Sunday, August 23, 2020

Questions as Old as Machiavelli

 Here's a snapshot of my life right now:  last week, I looked up my schedule for my online classes and went to work adding the dates and updating the course shells for the classes that started on Friday.  I finished a day early, so I was surprised to get a call from the department on Friday asking me to update my empty course shell immediately.

Long story short:  I updated the wrong course shell.  I wrote an apology e-mail to my dean, updated the course shell, wrote to my students, and tried to stop beating myself up for this mistake.  As mistakes go, it's not a huge crisis.  Students who wanted to get to work still had plenty of content that they could read, and discussion posts that they could create.

My dean wrote back to me, and it was the most grace-filled, kind, and understanding professional e-mail I've gotten in awhile.  In a week of political conventions, tweets from the president, and the swirl of news of schools opening and closing right back up again, it led me to think about how we're managing.

I use that phrase in so many ways.  On the one hand, I use it to mean the way we're all coping with our current situation.  I think I'm coping fairly well--OKish is the term I use when anyone asks me how I'm doing.  And then I copy all the details into the wrong course shell after I've checked not once but several times.  Harmless accident or some sort of outlier incident?

I also think about the way we manage in HR terms.  I think about an essay I had students write after reading a chunk of Machiavelli, an essay that answers the question, "Is it better to be loved or feared?'  My dean was operating out of a space of love.  I've had more bosses who have operated from a space of trying to inspire fear.

We see these competing narratives across all sorts of platforms, and in this upcoming political season, I predict we'll see them both prominently utilized.  The fear narrative tries to make us believe that there's not enough of anything, that we're not enough.  In HR terms, I'm intrigued by which people in charge believe that we're all doing the best that we can in any given moment, while so many managers seem to believe we're all just eating bon bons and goofing off if someone isn't there to yell at us all the time.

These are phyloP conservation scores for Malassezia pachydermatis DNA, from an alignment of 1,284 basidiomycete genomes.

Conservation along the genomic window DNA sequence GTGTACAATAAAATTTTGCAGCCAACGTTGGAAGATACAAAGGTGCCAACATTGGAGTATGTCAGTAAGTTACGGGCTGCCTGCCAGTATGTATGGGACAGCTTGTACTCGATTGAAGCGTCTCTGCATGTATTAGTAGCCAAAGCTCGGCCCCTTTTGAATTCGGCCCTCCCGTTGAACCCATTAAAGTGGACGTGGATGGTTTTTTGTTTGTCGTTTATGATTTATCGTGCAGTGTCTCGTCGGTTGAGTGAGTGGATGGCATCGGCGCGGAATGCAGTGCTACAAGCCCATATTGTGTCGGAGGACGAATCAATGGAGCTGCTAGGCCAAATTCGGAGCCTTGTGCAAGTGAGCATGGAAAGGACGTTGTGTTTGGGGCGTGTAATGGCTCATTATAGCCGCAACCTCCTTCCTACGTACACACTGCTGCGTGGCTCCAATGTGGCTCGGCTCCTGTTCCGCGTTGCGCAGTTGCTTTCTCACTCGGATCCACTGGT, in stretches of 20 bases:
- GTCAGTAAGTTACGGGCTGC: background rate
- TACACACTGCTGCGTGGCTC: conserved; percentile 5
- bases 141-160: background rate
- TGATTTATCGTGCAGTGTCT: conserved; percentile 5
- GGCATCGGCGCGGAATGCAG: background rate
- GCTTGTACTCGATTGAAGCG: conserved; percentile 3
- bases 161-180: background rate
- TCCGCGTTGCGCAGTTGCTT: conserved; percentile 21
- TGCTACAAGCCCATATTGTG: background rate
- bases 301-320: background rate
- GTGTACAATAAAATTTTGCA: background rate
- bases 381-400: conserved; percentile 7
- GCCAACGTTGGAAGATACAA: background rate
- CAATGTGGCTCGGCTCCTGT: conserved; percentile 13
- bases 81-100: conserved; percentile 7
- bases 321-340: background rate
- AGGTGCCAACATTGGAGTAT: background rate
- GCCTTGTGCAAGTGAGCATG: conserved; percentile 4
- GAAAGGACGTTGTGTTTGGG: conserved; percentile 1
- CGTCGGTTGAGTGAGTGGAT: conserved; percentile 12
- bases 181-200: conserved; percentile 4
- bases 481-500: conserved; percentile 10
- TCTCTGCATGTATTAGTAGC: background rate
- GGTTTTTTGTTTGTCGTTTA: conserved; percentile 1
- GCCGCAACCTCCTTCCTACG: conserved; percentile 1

Long time readers of this blog will know that I prefer the love narrative--we have enough, we are enough, we can expand the circle, we can include everyone.  As I was preparing my course shells, I went back to the ones I used during the spring, as the pandemic was overturning all sorts of plans.  I was struck by the tone of my announcements.  I gave everyone blanket amnesty--if you needed more time, no need to write and let me know, just do the best you can.

I haven't done any analytics, but it wouldn't surprise me if my students did better than students do when I'm a strict deadlines kind of teacher.  Of course, if we're being honest, I'm never the strict deadlines kind of teacher that others are.  As spring progressed, I took off no points for lateness--now I take off some.  I have colleagues who don't accept late work at all.  That's always seemed a bit draconian to me.

I hope that we all remember to continue to be gentle with each other.  Back in April, it was clear to me that we faced a crisis.  We still do, but I think that a lot of us have forgotten how much stress remains.  In some ways, it seems more stressful now, now that we're not all in agreement about the nature of that stress.

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